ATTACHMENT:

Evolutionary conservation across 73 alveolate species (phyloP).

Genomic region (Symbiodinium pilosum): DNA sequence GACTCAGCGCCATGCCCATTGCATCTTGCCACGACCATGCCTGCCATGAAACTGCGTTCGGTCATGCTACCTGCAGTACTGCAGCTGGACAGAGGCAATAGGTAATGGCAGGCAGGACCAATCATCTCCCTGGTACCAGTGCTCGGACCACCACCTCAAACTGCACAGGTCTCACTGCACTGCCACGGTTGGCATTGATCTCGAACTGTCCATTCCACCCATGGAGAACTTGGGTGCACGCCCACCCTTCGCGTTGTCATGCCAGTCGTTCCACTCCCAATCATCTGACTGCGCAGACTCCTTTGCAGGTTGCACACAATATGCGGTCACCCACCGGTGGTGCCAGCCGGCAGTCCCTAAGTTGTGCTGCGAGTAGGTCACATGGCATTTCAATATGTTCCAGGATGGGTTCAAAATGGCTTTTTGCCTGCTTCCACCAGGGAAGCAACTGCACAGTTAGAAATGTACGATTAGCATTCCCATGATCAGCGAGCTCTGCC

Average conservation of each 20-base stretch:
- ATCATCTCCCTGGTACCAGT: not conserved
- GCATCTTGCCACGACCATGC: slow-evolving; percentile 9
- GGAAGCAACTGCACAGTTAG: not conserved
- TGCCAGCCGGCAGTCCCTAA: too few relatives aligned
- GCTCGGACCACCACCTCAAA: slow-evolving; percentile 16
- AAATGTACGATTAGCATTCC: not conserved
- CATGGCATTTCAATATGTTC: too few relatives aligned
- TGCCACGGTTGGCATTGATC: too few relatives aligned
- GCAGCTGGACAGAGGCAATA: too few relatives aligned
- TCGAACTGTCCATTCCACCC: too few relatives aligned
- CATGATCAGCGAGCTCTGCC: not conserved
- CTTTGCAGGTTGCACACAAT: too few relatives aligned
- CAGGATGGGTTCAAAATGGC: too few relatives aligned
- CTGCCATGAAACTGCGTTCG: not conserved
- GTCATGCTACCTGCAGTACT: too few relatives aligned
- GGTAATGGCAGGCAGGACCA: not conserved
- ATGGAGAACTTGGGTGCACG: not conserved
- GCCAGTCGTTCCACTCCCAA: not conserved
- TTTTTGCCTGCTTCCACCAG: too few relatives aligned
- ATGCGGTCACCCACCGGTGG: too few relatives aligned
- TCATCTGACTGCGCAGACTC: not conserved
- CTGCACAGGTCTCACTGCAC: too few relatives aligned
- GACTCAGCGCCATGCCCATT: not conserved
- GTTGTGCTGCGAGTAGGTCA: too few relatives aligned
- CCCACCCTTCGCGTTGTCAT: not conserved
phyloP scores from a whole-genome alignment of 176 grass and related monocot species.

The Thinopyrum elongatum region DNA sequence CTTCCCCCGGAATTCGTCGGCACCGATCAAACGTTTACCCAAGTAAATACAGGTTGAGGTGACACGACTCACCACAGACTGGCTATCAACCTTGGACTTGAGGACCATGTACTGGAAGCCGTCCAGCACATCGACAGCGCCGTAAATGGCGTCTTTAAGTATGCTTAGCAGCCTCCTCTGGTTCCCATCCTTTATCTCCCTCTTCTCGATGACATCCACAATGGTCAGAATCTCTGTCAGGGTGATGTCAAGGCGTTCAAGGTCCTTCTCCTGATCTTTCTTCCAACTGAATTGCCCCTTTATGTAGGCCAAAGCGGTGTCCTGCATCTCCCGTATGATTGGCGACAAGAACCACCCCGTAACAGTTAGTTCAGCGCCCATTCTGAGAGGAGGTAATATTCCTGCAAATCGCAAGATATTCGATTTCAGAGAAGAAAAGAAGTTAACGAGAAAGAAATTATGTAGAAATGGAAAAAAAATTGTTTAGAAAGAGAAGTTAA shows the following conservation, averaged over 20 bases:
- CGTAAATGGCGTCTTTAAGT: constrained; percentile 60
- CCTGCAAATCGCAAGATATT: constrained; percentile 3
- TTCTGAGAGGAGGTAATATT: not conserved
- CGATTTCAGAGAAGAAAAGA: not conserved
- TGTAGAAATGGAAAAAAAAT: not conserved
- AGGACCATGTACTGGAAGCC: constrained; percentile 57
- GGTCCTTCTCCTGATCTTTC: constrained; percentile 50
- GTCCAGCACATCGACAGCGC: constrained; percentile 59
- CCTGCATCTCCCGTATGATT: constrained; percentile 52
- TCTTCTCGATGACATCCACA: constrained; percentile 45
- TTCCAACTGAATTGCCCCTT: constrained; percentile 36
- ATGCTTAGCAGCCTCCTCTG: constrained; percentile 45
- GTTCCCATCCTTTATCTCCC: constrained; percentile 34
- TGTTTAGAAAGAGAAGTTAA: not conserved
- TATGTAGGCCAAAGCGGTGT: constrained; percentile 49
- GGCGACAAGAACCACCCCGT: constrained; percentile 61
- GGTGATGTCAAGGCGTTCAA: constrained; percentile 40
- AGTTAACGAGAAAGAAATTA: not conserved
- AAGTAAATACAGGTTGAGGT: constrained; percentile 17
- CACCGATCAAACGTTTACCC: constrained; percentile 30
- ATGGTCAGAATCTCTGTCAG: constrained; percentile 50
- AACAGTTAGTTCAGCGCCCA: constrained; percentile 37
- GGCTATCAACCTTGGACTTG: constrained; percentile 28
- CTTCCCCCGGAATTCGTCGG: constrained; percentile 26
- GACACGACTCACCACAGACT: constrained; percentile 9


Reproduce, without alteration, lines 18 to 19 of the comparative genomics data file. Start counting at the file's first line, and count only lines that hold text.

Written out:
- GTCATGCTACCTGCAGTACT: too few relatives aligned
- GGTAATGGCAGGCAGGACCA: not conserved